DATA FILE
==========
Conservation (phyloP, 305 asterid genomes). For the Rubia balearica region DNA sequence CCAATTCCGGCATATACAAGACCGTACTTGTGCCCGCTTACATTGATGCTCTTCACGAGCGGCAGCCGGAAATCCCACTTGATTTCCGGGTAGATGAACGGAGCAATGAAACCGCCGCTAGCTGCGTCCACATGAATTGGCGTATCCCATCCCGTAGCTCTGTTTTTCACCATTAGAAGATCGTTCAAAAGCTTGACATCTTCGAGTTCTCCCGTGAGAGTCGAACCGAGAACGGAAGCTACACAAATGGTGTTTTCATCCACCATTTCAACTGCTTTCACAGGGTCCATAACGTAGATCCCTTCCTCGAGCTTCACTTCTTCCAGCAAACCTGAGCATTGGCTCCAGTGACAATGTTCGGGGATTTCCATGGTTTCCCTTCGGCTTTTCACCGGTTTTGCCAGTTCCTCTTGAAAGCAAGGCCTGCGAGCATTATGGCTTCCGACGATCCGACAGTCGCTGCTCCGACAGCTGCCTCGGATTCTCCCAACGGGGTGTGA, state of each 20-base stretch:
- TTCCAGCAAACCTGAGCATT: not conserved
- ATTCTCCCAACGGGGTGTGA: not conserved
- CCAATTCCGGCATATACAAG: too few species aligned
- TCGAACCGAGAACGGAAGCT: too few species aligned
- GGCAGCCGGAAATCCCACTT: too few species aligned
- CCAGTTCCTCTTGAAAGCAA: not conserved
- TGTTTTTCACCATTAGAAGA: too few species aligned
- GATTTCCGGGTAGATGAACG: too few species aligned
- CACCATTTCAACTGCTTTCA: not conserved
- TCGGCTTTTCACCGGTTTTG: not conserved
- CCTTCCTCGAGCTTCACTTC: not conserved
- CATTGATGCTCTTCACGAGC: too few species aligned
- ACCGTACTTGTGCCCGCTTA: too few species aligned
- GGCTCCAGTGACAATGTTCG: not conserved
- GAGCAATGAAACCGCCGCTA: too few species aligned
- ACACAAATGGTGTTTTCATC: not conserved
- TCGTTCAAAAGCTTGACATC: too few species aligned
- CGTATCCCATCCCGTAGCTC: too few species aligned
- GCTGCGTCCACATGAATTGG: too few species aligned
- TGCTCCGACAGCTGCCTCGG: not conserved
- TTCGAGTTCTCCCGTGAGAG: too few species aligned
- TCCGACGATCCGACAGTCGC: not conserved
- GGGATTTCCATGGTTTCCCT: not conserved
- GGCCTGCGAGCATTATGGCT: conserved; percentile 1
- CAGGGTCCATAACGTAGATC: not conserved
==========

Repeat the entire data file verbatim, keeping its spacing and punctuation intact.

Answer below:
Conservation (phyloP, 305 asterid genomes). For the Rubia balearica region DNA sequence CCAATTCCGGCATATACAAGACCGTACTTGTGCCCGCTTACATTGATGCTCTTCACGAGCGGCAGCCGGAAATCCCACTTGATTTCCGGGTAGATGAACGGAGCAATGAAACCGCCGCTAGCTGCGTCCACATGAATTGGCGTATCCCATCCCGTAGCTCTGTTTTTCACCATTAGAAGATCGTTCAAAAGCTTGACATCTTCGAGTTCTCCCGTGAGAGTCGAACCGAGAACGGAAGCTACACAAATGGTGTTTTCATCCACCATTTCAACTGCTTTCACAGGGTCCATAACGTAGATCCCTTCCTCGAGCTTCACTTCTTCCAGCAAACCTGAGCATTGGCTCCAGTGACAATGTTCGGGGATTTCCATGGTTTCCCTTCGGCTTTTCACCGGTTTTGCCAGTTCCTCTTGAAAGCAAGGCCTGCGAGCATTATGGCTTCCGACGATCCGACAGTCGCTGCTCCGACAGCTGCCTCGGATTCTCCCAACGGGGTGTGA, state of each 20-base stretch:
- TTCCAGCAAACCTGAGCATT: not conserved
- ATTCTCCCAACGGGGTGTGA: not conserved
- CCAATTCCGGCATATACAAG: too few species aligned
- TCGAACCGAGAACGGAAGCT: too few species aligned
- GGCAGCCGGAAATCCCACTT: too few species aligned
- CCAGTTCCTCTTGAAAGCAA: not conserved
- TGTTTTTCACCATTAGAAGA: too few species aligned
- GATTTCCGGGTAGATGAACG: too few species aligned
- CACCATTTCAACTGCTTTCA: not conserved
- TCGGCTTTTCACCGGTTTTG: not conserved
- CCTTCCTCGAGCTTCACTTC: not conserved
- CATTGATGCTCTTCACGAGC: too few species aligned
- ACCGTACTTGTGCCCGCTTA: too few species aligned
- GGCTCCAGTGACAATGTTCG: not conserved
- GAGCAATGAAACCGCCGCTA: too few species aligned
- ACACAAATGGTGTTTTCATC: not conserved
- TCGTTCAAAAGCTTGACATC: too few species aligned
- CGTATCCCATCCCGTAGCTC: too few species aligned
- GCTGCGTCCACATGAATTGG: too few species aligned
- TGCTCCGACAGCTGCCTCGG: not conserved
- TTCGAGTTCTCCCGTGAGAG: too few species aligned
- TCCGACGATCCGACAGTCGC: not conserved
- GGGATTTCCATGGTTTCCCT: not conserved
- GGCCTGCGAGCATTATGGCT: conserved; percentile 1
- CAGGGTCCATAACGTAGATC: not conserved